Gun violence has a new name: Samuel Cassidy, 57, a reportedly aggrieved California transit employee whose ex-girlfriend accused him of rape. But the M.O. is all too familiar: He came to his workplace, a tram rail yard in San Jose, and fatally shot nine colleagues before killing himself. Authorities also found explosives there. Gov. Gavin Newsom spoke of “a numbness” after 7,700 U.S. gun deaths and 231 mass shootings in 2021. President Joe Biden said simply, “Enough,” and urged immediate action to curb untraceable “ghost gun” kits and pass state “red flag” laws disarming unstable individuals.
After long-running skepticism that treated it as a Trumpian conspiracy theory, the possibility that the coronavirus pandemic started in a Chinese lab is now mainstream. That’s because President Biden yesterday ordered a 90-day probe of that theory. Why now? Intelligence reports say the Wuhan Institute of Virology, based amid the first reported outbreaks in December 2019, saw ailing staff hospitalized a month earlier. That’s prompted the U.S. Senate to unanimously block funding for the lab, while Beijing, which has been criticized for withholding data, warned against “politicizing” research, while supporting a “comprehensive” study of early COVID-19 cases.
Should the lab be probed? Or is this politics? Answer our PDB poll here.
3. Tigrayan Survivors Facing Starvation
“We’ll see if America will save you now!” That was one of the taunts from Ethiopian and Eritrean soldiers who encircled internally displaced persons camps in Ethiopia’s embattled Tigray region, according to CNN. Meanwhile, a humanitarian affairs official has notified the U.N. Security Council that the area’s 5 million inhabitants face famine after drought and locusts have combined with Ethiopian forces’ barring aid groups. Yesterday, U.S. President Biden demanded “immediate, unimpeded humanitarian access.” Until recently one of America’s closest partners in the region, Ethiopia now faces a U.S. travel ban for officials, as well as direct aid cutbacks.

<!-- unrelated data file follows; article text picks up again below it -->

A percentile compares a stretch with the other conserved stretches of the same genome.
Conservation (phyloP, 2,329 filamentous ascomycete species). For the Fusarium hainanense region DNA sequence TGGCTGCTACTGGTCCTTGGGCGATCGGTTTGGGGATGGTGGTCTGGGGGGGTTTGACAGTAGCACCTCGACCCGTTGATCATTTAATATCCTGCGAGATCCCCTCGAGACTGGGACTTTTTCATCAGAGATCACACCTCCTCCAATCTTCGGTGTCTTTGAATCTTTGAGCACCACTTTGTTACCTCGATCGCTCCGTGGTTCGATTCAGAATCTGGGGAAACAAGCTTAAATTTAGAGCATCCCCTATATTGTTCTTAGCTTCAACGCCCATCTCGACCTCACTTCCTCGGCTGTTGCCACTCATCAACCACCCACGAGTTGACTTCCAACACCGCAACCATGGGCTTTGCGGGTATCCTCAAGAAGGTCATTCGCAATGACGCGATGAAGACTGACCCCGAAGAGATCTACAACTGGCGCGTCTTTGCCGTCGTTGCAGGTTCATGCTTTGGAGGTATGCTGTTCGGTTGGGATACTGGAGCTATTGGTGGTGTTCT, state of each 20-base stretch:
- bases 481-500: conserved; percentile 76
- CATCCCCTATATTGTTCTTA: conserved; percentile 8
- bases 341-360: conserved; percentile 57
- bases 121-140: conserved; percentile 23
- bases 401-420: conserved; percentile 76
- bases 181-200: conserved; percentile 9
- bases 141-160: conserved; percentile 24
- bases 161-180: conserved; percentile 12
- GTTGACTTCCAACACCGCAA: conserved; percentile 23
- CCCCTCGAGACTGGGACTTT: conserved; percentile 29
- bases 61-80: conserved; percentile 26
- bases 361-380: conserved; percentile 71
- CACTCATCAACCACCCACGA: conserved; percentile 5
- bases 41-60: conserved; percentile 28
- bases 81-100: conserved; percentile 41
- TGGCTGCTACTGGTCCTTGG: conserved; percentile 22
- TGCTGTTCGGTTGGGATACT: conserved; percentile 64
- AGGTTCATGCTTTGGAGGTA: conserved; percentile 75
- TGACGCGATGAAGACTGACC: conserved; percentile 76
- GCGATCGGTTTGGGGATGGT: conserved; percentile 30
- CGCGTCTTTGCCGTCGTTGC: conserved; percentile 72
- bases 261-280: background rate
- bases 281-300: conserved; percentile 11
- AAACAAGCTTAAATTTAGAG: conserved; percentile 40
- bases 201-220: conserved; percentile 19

They’re facing heat of their own making. Yesterday two major oil companies stared down realities internal and external that point to a more climate-conscious future for the fossil fuel industry. While that seems a paradox, it nonetheless motivated environmentally concerned shareholders at ExxonMobil’s annual meeting Wednesday. For the first time ever, a tiny activist fund, Engine No. 1, succeeded in electing two of its candidates to the board of directors, aiming for the company to invest more in clean energy. Meanwhile, a Netherlands court ruled that Europe’s largest oil company, Royal Dutch Shell, was “obliged” to cut its considerable carbon footprint by 45% by 2030.
Gruesome video showing dissident Witold Ashurok staggering in his Belarusian jail cell, then falling into a toilet before dying has raised fears that hijacked fellow activist Roman Protasevich faces a similar fate. A major new study finds that there’s a 40% chance that the average global temperature will have reached 1.5 degrees Celsius above pre-industrial levels by 2025. And Manchester United’s failure to score on the game’s 22nd tie-breaking penalty shot gave Spain’s Villarreal the Europa League trophy and its first continental championship yesterday.
Coronavirus Update: Two new studies indicate that many people who were infected or immunized against the virus may retain immunity long term — perhaps for a lifetime. And nearly 7 million residents of Australia’s Victoria state face a snap lockdown tonight in an effort to stop a 26-case outbreak in the otherwise virus-free nation.
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Need a little laugh? Be sure to check out The Late Show with Stephen Colbert TONIGHT and you might see a familiar face! OZY CEO Carlos Watson will be stopping by to give Stephen an update on all the great things we’re up to. Be sure to check it out.